Terraforming refers to a process of modifying other planets in such a way that their atmosphere becomes similar to that of Earth, making them habitable by human beings. This idea, originally developed in the context of science fiction, has recently become increasingly popular in Silicon Valley. In times of climate change and talk of the Anthropocene era, people are reaching for extreme manmade solutions in the midst of overwhelming manmade problems: While on Earth, entire ecosystems are becoming more and more unstable and technical equipment is increasingly called upon to compensate for depleted natural resources (using up more resources in the process), the human ability to influence the environment and the atmosphere is being cast in a positive light and reimagined for the unspoiled scenery of another planet. Although ecosystems are at the heart of this thinking, it comes from an elevated perspective, from exterior control and creation, rather than from the vantage point of those who are integrated in these systems and understand that they need to be economical with available resources.
In Susi Gelb’s exhibition User-defined Landscape, this notion of terraforming is an at times implicit, at times explicit point of reference. Virtually all the works engage with – in one way or another – the principle of the atmospheric and the mechanism of immersion: A central light column perpetually changes colour temperature, putting the entire space and everything in it through different moods. The video of a waterfall, running on a hologram rotor, appears to be floating in the air without a frame, without a border, fraying into the surrounding space, seemingly immaterial.
Then again, there are other works that seem to take a step in the opposite direction. Precarious, their status uncertain, their appearance opaque, they are marked by fissures and cracks. They work with an upending, contorting and interleaving of opposites: In aquarium-like sculptures, rocks appear to be floating, bringing to mind miniature landscapes or planets; with torn-open, pedestal-like resin casts, the distinction between inside and outside becomes as brittle as that between work and display, and not least of all, there are fragments whose origin is difficult to grasp at first, which appear equally organic and technical, resembling rubble or clods of dried-out soil. In either case, the principle of terraforming is taken up here not just by way of immersion; it is also depicted. And this establishes a distance, literally a rupture: the dry, cracked earth versus the bubbling water; the closed system of a vortex driven by a mixer.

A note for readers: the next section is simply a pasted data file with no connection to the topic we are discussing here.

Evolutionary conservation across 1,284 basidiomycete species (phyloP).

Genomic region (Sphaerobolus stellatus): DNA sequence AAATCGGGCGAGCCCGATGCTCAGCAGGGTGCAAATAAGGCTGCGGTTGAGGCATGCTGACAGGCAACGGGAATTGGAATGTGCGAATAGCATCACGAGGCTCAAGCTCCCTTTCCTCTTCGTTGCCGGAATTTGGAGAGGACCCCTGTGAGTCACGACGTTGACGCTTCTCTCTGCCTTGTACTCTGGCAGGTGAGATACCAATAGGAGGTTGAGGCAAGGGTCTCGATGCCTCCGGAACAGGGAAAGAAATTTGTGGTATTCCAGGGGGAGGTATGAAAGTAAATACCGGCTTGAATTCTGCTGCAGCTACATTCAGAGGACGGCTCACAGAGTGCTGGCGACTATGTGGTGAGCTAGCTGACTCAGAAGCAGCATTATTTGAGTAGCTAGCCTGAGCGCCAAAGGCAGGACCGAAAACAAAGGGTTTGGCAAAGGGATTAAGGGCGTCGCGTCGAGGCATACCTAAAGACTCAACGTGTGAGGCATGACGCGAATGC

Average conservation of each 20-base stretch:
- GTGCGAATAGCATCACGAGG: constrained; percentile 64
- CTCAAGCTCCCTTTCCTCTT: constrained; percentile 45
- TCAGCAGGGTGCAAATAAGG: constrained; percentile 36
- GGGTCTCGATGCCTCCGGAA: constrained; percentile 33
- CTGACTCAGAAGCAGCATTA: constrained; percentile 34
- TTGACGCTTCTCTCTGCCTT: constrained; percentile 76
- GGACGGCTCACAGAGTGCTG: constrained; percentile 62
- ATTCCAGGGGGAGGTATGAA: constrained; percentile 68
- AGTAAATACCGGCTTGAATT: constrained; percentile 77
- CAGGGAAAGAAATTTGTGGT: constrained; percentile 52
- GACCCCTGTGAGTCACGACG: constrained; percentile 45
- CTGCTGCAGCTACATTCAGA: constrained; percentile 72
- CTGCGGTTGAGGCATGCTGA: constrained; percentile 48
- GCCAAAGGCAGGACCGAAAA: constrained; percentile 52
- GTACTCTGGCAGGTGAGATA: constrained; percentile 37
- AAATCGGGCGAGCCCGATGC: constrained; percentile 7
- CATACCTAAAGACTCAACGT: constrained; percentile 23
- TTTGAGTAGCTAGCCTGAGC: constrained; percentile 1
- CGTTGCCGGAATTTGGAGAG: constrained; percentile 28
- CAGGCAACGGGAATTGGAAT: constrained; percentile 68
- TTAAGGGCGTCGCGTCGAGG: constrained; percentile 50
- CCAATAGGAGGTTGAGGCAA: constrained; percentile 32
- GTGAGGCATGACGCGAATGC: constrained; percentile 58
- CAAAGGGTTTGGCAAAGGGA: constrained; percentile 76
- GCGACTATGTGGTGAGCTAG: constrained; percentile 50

Art as well, speaking very generally, is a form of creating worlds. And an exhibition is always a “user-defined landscape” that is determined as much by the artist as by the viewing public. Yet, art – at least in its manifestation as so-called contemporary art – is also an act of reflective questioning and of putting oneself at a distance conceptually; it means breaking with the created atmosphere. Susi Gelb’s works move precisely in this tension: between plunging in and shaking off the water. Lines blur and are drawn again. Going in headlong, then taking a step back. Here, complete immersion, there, the very idea is being countered. After all, there is never an unbroken unity to all that is. There is always a crack that runs through. Through this world – our world – and the next.
(Translation: Kennedy-Unglaub Translations)